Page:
'The time will come when Britain regrets Brexit', warns Jean-Claude Juncker

Frederick Owens
March 14, 2018

That frustration was reinforced by EU Commission President Jean-Claude Juncker, who also told EU legislators that "there is increasing urgency to negotiate this orderly withdrawal".

Several issues remain to be solved, including finding a solution for the future of the Irish border.

"It is our responsibility to detail operationally how we will avoid a hard border on the island of Ireland without another solution and bearing in mind the decision of the United Kingdom to leave the single market and the customs union", he said.

"The 27 member states stand firm and united when it comes to Ireland". "If you decide to jettison, leave behind, the common agreements and rules, then you have to accept that things can not remain as they are".

A series of speeches by May and her senior ministers have done little to satisfy Brussels, and Juncker warned it was particularly crucial for London to clarify its plans for the sensitive issue of the Irish border.

"We will keep making this point in the run-up to the European Council next week", Juncker told the European Parliament."We are expecting more clarity on the American side in the coming days and will continue to work with our partners to push for an exemption".

Both Britain and the European Union have vowed to avoid the return of customs checks to the border and an interim deal in December left some flexibility on the issue, but an European Union text putting the agreement into law has sparked a fresh row with London.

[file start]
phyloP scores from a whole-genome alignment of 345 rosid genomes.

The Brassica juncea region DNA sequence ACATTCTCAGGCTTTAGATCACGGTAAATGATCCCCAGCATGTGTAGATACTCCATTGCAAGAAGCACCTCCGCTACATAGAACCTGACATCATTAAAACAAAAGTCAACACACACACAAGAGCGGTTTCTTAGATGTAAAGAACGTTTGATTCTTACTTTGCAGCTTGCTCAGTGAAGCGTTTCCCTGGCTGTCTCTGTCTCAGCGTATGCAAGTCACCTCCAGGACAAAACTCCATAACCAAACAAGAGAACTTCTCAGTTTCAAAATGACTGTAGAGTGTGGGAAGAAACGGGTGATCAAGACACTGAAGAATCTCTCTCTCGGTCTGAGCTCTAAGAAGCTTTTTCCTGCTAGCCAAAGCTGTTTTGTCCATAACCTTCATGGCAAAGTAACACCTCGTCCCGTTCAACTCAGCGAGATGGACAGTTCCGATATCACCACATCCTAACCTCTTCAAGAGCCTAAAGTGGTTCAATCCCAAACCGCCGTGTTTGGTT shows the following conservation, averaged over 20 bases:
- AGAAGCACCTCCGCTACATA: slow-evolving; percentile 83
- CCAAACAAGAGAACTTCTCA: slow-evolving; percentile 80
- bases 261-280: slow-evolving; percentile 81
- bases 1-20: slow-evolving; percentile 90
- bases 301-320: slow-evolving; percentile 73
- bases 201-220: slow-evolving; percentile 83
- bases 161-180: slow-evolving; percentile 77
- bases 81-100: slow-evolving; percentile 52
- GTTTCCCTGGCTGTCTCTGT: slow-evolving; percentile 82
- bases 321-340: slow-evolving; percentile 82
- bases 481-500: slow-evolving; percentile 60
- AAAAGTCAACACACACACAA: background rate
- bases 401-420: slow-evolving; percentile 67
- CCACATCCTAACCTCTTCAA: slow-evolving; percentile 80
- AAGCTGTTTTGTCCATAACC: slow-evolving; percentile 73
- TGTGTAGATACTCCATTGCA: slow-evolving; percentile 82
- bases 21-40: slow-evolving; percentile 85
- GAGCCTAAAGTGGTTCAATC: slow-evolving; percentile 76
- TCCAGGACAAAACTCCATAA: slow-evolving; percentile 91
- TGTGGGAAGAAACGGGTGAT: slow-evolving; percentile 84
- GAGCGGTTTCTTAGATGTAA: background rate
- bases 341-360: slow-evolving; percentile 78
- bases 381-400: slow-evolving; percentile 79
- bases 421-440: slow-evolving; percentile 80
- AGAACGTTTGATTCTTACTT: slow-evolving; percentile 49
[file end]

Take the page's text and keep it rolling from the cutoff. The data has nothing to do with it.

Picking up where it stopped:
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The bloc has repeatedly dismissed such an idea as "cherry-picking" and European Union chief Brexit negotiator Michel Barnier once again rejected on Tuesday.

"One can not have at the same time the status of a third country and demand at the same time the advantages of the (European) Union", Barnier told a plenary session of the European Parliament in Strasbourg.

Their calls during a debate in the European Parliament come just a week before a crucial European leaders summit where it is hoped both parties will agree on the terms of a transition period before moving on to trade talks.

"The EU is bullying us", he said, before urging Theresa May "to do what Trump has done and stand strong against the European Commission, against the unelected bullies".

Delivering a damning verdict on May's speech, the Parliament's Brexit coordinator Guy Verhofstadt said, "It is mainly repeating the red lines that we know already two years".

Mr Verhofstadt said it was time to move beyond "slogans" and "soundbites".

The UK had no need to be "shocked", he said, that Brussels was holding the British government to its commitments made in a joint report with the commission last December to otherwise keep Northern Ireland in lock step with European Union law, as the status quo would not last beyond Brexit day on 29 March 2019.

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